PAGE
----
ESX is different from all other industry conferences and shows because it’s owned by the Central Station Alarm Association (CSAA) and Electronic Security Association (ESA). The revenue generated by the conference will remain within the industry to be used for programming, education, legislative activities and public relations to benefit your company.
The systems that security integration and monitoring companies are installing and supporting today are capable of doing much more than ever before.
From automation to access control to remote video, these systems make a residence or business not only more secure, but more usable. In many commercial installations, they also provide the opportunity to make the business smarter.
One of the applications security integrators are finding success in is video analytics: quite simply, capturing video at a location and analyzing the events that occur in order to find smarter solutions for the client.
Rapid Security Solutions (RSS), LLC in Sarasota, FL is one integrator using video analytics in many of their installations. One of their biggest clients is Goodwill, as they service nearly 100 Goodwill retail stores and donation centers in the Sarasota, Tampa and central Florida markets.
RSS installed video surveillance systems at each Goodwill location and, in an opportunity unique to the retail market, tied them in with POS (point of sale) date. This allows Goodwill to search through their video archives based on the receipt generated at the register (for example, if a "no sale" or a refund was generated) and verify what actually happened.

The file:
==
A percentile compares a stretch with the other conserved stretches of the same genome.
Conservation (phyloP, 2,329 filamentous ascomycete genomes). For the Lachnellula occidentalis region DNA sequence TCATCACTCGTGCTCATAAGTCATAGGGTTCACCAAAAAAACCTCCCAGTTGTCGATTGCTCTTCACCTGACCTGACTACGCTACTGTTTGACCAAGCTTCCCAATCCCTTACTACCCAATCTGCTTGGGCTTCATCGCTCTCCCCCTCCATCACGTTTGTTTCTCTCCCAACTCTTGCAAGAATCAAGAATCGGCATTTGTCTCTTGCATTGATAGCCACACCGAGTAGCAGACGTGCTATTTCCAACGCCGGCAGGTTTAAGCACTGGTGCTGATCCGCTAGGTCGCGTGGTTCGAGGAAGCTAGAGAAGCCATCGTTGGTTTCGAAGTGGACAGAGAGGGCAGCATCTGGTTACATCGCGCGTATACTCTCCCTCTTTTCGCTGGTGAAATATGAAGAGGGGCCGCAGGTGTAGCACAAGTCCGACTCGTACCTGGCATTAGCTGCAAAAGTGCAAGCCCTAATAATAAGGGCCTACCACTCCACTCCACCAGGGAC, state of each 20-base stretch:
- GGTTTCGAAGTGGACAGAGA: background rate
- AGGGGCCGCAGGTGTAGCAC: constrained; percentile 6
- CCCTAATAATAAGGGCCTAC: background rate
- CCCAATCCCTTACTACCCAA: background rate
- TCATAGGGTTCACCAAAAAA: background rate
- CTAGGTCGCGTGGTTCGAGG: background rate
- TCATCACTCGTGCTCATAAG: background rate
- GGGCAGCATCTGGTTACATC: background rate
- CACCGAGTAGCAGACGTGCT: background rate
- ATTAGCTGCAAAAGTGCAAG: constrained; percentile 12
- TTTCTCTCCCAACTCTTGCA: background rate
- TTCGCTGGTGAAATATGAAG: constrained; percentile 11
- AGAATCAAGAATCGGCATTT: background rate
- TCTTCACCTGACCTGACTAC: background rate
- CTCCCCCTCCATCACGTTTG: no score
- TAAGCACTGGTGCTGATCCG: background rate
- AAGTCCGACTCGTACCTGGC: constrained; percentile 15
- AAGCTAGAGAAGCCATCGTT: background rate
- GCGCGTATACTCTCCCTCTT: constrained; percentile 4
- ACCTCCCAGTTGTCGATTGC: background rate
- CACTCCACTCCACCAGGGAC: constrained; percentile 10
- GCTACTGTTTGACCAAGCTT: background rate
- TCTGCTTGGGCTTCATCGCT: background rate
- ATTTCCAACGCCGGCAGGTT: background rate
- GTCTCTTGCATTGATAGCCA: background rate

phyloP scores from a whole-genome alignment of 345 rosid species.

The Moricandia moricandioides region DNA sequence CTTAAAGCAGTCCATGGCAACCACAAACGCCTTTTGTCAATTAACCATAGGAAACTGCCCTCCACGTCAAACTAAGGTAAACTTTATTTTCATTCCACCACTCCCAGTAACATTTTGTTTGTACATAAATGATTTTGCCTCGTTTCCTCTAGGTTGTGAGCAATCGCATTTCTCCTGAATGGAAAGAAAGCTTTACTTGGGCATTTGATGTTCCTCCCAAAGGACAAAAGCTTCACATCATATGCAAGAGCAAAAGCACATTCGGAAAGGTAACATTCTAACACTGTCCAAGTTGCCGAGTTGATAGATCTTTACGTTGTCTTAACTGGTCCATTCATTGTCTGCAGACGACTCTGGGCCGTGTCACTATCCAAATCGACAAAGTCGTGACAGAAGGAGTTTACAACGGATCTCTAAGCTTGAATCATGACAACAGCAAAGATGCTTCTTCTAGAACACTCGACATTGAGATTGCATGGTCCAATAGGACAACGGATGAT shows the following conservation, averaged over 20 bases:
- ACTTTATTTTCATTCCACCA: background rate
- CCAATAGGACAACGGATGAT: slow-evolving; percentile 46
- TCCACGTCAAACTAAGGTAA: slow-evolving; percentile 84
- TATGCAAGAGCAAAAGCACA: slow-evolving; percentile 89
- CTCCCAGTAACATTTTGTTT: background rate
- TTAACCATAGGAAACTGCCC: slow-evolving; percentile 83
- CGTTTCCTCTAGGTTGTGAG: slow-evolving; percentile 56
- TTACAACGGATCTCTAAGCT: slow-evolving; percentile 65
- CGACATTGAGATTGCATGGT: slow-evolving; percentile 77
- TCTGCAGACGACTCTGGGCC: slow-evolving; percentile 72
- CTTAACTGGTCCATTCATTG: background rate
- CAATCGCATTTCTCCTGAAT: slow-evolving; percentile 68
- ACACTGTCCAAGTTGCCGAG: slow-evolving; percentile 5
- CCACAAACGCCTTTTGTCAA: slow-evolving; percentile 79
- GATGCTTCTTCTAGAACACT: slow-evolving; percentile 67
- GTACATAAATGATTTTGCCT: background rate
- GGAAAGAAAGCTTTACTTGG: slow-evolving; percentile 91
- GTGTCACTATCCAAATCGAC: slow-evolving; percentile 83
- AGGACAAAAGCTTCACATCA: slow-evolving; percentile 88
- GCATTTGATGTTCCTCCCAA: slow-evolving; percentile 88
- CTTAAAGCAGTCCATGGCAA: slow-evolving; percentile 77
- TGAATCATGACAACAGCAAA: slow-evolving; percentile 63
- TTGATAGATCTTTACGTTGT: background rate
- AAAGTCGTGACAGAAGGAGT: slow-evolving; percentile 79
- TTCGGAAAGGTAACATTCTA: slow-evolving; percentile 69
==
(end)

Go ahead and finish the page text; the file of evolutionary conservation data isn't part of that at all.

"That's a big opportunity to tie in video surveillance at the register," says Steve Paley, president of RSS.
The technology also allows Goodwill to count their customers – an important piece of business data. That allowed them to ask, "How many customers are coming in my store everyday?" says Paley, and compare that with the transaction data.
How many sales are closing? How many people are leaving? These are stats that video technology is allowing stores to analyze.
These are the types of opportunities security companies have to better serve their customers. It's not just about security anymore; in the commercial market, it's about business data.
"We're in the business of protecting business assets, people, and providing relevant data. We are moving in that direction," says Paley. "In the retail world, it's all about being a business partner and seeing how you can make them more productive."
In fact, video analytics was named one of the video surveillance trends for 2012 by IMS Research, which said that “as powerful processors at affordable price points become available to video surveillance manufacturers, they will increasingly add VCA [video content analysis] to their devices. Basic analytics will become standard features and more advanced 'paid for' analytics will be performed at the edge. ...
"Moreover, more powerful processors will enable multiple VCA algorithms to be performed at the same time, for example loitering and object tracking to improve the detection capabilities. Another possibility is cross camera tracking, where one camera hands-over to another to follow a person as they move through a building.”
This year at ESX, there will be a dedicated session on "Understanding Analytics to Enhance Customer Solutions." Scheduled for Thursday, June 20 at 3:45 pm, the session will provide an overview of the common exterior and interior video analytics, analytics useful for security and loss prevention purposes and those useful for business intelligence purposes, including accessing embedded analytics for cameras (edge technology) and software at the head end for central station or guard station applications.